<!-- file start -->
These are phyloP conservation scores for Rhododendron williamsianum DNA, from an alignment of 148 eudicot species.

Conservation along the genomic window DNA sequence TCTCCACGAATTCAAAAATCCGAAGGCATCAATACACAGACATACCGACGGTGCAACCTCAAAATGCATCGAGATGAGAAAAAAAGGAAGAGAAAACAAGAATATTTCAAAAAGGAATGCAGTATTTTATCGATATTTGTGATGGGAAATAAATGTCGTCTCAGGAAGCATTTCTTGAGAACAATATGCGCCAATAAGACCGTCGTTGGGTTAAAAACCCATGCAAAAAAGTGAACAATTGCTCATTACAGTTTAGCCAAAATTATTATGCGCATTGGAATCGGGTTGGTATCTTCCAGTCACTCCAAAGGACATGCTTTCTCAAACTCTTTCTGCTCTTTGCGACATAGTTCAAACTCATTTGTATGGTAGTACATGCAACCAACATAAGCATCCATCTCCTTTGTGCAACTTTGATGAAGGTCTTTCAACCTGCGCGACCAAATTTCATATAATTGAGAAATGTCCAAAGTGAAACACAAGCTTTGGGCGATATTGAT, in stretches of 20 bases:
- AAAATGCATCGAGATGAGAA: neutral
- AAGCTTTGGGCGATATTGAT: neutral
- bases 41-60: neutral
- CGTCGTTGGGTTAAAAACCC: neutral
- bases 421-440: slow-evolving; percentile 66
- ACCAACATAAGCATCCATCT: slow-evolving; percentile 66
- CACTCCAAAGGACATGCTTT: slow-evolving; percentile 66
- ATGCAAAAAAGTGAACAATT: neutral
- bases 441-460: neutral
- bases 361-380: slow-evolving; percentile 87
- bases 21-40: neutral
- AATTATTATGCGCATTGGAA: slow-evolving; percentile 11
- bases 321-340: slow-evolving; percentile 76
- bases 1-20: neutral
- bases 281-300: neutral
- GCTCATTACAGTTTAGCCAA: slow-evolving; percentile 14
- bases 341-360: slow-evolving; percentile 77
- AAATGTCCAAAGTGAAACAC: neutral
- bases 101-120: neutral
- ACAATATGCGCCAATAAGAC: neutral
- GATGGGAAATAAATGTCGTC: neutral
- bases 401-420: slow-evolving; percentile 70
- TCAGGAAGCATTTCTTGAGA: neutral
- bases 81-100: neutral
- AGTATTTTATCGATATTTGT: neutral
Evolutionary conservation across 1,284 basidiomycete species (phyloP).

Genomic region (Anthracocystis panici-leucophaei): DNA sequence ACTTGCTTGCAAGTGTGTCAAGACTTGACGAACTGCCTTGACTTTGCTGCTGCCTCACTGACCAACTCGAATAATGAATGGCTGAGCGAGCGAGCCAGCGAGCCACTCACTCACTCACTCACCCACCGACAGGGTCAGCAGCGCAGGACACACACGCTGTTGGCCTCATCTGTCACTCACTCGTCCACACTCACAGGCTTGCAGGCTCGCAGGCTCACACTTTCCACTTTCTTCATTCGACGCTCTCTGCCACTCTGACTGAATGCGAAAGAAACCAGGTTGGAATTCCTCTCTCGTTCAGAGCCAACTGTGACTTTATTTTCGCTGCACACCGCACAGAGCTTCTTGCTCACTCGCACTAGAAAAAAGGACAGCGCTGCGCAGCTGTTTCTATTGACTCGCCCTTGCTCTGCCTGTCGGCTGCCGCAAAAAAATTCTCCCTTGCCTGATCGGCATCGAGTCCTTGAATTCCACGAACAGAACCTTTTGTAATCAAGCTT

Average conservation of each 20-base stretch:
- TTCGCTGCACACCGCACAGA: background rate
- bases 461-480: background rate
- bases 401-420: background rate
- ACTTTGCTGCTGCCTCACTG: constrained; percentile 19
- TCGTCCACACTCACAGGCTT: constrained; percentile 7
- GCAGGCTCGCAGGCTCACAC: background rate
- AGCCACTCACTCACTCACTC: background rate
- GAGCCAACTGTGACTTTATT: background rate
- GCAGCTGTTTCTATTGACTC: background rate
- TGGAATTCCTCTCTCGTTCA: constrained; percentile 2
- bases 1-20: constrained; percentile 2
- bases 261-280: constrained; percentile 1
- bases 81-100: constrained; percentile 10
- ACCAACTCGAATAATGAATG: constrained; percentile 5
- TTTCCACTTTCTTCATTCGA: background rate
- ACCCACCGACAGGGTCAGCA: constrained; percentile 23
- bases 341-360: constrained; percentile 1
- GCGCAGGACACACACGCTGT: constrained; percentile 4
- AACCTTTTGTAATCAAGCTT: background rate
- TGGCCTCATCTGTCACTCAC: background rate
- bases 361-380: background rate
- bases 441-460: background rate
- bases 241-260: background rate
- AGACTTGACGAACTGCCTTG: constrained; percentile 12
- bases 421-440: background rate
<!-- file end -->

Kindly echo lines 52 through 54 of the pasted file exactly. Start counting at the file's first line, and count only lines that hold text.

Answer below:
- bases 441-460: background rate
- bases 241-260: background rate
- AGACTTGACGAACTGCCTTG: constrained; percentile 12